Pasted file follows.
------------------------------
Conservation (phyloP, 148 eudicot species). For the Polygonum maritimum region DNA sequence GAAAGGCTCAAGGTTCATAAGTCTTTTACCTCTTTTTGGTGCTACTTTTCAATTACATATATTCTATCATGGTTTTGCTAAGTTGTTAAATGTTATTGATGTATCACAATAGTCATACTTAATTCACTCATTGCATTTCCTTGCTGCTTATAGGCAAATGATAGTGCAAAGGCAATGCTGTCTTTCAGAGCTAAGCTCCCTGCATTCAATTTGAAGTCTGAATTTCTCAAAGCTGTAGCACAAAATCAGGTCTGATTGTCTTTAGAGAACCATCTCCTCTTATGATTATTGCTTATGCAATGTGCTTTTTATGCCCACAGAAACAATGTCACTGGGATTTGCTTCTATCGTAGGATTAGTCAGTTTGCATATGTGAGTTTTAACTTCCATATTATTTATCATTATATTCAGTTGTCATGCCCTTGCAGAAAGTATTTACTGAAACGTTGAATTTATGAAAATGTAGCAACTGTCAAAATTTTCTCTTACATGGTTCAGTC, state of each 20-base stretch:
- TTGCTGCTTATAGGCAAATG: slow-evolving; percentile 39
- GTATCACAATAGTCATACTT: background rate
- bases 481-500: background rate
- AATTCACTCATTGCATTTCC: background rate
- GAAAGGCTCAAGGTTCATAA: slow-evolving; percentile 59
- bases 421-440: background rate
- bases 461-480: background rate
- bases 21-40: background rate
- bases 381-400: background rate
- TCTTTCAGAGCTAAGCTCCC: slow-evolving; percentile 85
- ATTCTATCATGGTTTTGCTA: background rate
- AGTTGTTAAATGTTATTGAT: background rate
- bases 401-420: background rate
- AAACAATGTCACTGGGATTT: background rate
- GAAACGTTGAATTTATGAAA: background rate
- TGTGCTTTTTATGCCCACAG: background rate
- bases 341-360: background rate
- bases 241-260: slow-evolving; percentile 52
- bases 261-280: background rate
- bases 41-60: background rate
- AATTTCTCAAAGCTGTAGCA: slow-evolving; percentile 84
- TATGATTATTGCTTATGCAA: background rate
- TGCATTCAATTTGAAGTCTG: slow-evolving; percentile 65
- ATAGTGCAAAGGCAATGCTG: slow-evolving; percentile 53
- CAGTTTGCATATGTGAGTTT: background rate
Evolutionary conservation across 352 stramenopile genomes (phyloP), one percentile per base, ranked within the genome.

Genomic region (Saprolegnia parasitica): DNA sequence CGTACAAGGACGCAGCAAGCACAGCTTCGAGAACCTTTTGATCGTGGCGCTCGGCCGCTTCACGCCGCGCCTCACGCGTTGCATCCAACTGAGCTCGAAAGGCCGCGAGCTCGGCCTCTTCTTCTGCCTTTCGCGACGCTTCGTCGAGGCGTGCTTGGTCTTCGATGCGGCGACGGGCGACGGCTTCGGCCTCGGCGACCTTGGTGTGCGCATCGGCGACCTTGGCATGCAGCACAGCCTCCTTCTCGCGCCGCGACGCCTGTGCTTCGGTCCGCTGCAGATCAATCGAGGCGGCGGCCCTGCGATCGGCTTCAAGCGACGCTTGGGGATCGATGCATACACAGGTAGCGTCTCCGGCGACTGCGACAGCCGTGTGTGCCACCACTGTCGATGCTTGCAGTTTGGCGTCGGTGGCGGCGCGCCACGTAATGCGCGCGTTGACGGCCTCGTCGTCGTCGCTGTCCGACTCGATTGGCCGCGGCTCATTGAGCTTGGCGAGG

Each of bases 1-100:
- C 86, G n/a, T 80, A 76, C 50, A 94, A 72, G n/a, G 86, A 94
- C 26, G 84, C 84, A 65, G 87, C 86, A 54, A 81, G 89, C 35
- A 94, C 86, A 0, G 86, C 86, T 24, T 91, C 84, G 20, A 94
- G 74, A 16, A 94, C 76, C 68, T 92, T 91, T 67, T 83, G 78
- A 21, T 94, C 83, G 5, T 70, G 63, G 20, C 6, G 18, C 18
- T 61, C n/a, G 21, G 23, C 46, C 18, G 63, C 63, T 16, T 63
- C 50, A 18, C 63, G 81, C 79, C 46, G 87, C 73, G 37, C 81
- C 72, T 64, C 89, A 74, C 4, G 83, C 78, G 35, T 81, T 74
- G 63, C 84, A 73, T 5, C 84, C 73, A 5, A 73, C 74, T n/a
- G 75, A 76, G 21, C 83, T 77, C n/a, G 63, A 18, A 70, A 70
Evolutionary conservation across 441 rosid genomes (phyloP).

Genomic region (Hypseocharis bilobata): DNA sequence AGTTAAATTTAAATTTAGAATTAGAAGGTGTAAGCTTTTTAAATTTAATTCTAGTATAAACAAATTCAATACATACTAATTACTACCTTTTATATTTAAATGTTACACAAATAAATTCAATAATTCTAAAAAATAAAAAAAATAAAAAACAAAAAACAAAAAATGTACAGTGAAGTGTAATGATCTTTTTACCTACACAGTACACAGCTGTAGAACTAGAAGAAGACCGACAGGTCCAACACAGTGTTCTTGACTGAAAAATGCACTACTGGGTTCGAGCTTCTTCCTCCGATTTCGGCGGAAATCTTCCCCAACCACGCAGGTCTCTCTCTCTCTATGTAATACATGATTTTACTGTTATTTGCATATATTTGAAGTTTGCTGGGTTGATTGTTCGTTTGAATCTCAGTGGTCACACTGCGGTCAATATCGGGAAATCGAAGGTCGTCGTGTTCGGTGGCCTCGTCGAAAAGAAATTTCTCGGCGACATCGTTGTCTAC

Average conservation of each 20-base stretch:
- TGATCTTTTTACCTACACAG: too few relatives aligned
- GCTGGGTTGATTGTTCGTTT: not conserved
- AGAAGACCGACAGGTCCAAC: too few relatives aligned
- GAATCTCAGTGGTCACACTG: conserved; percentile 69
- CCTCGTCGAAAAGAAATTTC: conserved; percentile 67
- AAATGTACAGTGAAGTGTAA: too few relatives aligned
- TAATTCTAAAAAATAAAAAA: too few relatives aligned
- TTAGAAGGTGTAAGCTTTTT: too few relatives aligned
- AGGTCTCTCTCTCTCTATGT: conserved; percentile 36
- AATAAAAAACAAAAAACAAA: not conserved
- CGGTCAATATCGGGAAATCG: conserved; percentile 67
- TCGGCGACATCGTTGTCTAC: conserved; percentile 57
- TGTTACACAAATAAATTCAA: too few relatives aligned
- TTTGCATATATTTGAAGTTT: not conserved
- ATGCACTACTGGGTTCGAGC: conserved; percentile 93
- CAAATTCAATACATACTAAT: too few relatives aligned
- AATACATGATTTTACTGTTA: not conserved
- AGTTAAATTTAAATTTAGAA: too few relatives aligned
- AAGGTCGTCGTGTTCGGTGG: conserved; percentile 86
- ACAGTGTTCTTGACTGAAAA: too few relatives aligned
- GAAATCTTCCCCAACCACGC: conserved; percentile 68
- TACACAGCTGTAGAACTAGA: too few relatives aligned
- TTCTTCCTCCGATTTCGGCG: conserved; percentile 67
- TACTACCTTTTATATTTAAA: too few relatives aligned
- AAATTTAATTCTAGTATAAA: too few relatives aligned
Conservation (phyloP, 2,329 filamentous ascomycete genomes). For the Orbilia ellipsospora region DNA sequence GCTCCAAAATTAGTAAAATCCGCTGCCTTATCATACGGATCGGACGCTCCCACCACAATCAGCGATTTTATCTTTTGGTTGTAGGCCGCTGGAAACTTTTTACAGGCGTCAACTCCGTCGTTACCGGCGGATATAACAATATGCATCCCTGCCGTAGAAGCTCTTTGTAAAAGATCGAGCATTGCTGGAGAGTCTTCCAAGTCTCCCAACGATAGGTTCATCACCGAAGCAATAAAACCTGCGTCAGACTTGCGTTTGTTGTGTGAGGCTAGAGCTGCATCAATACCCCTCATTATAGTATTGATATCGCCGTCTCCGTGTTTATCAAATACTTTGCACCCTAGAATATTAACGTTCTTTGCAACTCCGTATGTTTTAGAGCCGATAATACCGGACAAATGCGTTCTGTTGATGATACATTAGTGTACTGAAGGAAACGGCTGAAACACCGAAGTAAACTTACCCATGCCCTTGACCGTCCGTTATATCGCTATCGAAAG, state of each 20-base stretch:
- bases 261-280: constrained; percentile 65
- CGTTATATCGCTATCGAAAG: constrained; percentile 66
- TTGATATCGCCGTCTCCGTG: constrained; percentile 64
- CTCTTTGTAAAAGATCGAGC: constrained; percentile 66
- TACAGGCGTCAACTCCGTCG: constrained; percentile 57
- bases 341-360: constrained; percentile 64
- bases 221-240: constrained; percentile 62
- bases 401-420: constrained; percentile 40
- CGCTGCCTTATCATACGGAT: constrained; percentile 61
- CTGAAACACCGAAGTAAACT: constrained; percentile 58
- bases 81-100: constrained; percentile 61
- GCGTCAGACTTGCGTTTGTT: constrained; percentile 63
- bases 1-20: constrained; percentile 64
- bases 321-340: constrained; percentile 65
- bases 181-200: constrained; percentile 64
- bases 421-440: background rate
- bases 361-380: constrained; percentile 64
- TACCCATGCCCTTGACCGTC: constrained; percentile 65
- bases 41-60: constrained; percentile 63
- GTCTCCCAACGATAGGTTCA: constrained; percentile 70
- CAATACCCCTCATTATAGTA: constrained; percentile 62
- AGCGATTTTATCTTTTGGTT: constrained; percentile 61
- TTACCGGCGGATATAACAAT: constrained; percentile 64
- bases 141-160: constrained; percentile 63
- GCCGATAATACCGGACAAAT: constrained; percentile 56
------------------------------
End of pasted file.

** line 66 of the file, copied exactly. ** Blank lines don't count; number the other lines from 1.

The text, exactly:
- TACTACCTTTTATATTTAAA: too few relatives aligned